Drinking around the world
This spring, I have had a chance to observe alcohol consumption in three very distinctive cultural settings – First Nation (Canada), Irish, and Iberian (Portugal/Spain). Alcohol use – and consequences – could not have been more different in these three places.
While our evolutionary psychology colleagues emphasize that humans behave the same throughout history and around the globe, my slant could not be more different. The drinking in these three places was worlds apart – almost as though the people were from different species.
In upper British Columbia, I found native people living in shabby circumstances in a transcendentally beautiful valley. Virtually no family is unaffected by alcohol (and drug) abuse – it typifies the challenges faced by First Nation People. Even the most assimilated educator described to me siblings whose lives have been wrecked by addiction.
Worst, and most puzzling, even when – as in the case of this woman – the older generation has succeeded in the white world, her kids were overcome by addiction. Sometimes, the cultural chasm with broader Western society seems unbridgeable – yet total separation is also impossible, even more so in the modern electronic era. In this setting, the only alternative to addiction is presented as being total abstinence. I never had – or was offered – a drink while there.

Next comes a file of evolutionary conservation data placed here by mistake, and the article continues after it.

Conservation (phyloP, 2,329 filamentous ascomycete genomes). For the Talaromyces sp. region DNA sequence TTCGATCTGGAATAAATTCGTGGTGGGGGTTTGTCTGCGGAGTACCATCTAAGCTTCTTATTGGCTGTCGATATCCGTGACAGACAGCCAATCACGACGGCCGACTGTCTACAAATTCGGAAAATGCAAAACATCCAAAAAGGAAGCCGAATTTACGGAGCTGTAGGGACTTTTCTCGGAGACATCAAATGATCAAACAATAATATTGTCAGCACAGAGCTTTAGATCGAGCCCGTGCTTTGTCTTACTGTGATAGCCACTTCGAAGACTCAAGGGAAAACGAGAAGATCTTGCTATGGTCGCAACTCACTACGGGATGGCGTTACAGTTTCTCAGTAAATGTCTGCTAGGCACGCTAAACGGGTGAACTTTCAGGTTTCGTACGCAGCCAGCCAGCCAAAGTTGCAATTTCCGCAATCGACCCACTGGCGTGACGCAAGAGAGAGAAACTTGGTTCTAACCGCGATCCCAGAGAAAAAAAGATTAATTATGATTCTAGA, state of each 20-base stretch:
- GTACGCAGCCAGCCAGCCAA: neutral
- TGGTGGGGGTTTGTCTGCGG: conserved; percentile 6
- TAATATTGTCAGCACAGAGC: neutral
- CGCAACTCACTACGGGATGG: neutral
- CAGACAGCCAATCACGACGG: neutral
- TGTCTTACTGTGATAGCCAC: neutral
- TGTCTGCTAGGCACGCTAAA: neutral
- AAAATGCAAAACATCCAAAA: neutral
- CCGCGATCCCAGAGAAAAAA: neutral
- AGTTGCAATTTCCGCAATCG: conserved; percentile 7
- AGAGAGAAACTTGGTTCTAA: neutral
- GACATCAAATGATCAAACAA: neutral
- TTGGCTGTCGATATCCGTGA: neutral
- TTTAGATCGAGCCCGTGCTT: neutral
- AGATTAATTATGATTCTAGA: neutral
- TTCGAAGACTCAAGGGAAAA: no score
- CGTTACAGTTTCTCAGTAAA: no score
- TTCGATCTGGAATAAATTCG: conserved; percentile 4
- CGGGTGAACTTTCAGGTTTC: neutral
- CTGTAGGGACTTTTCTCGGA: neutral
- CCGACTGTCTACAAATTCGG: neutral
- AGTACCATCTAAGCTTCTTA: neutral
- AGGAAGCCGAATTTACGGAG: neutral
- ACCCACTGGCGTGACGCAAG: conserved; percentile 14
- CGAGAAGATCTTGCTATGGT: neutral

In Ireland, change was also afoot. Modern pub life continues, but it has been modified – for better and for worse. Although, to an American, pubs are everywhere, long-time natives describe them as being in decline. In urban centers, they are becoming entertainment centers – with video screens all around – in order to appeal to young weekend consumers.
Irish drinking is deeply ambivalent. The Irish see drinking as a time out from ordinary life, when they can let loose and forget daily concerns. At the writers’ conference I attended, the pubs were filled late into the night with noisy conviviality.
But there are consequences. For a feminist writer, one who drank beer herself, those who sit in a pub all night are leaving a wife and family alone. At the same time my driver could report having quit drinking, he recalled with terrific fondness endless evenings together with neighbors and cronies at the local pub. He could recognize the prevalence of alcoholism in Ireland, at the same time that he saw drinking and pub life as the glue holding Ireland together. A remarkable number of Ireland’s leading politicians own pubs.
Finally, in Portugal and Spain, alcohol was a ubiquitous, accepted, pleasurable, well-managed facet in all social life. To decline a drink with a meal – generally wine or a liqueur – was an incomprehensible aberration. This extended even to teenagers. Unlike in either the First Nation locales or Ireland, I never observed or heard of people drinking to excess – gathering specifically and exclusively for the purpose of drinking is alien in this world.
What does this tell us about alcohol, drugs, substance abuse and humans? Attitudes and comportment towards even the most potent substances are virtually infinitely malleable. Ways of thinking and being in the face of substance use that seem ordained by nature and God in one place are unfathomable in another.
Human beings are not good at imagining ways of being other than their own. And, to paraphrase George Bernard Shaw, it is the barbarian who mistakes the customs of his peculiar island for universal laws.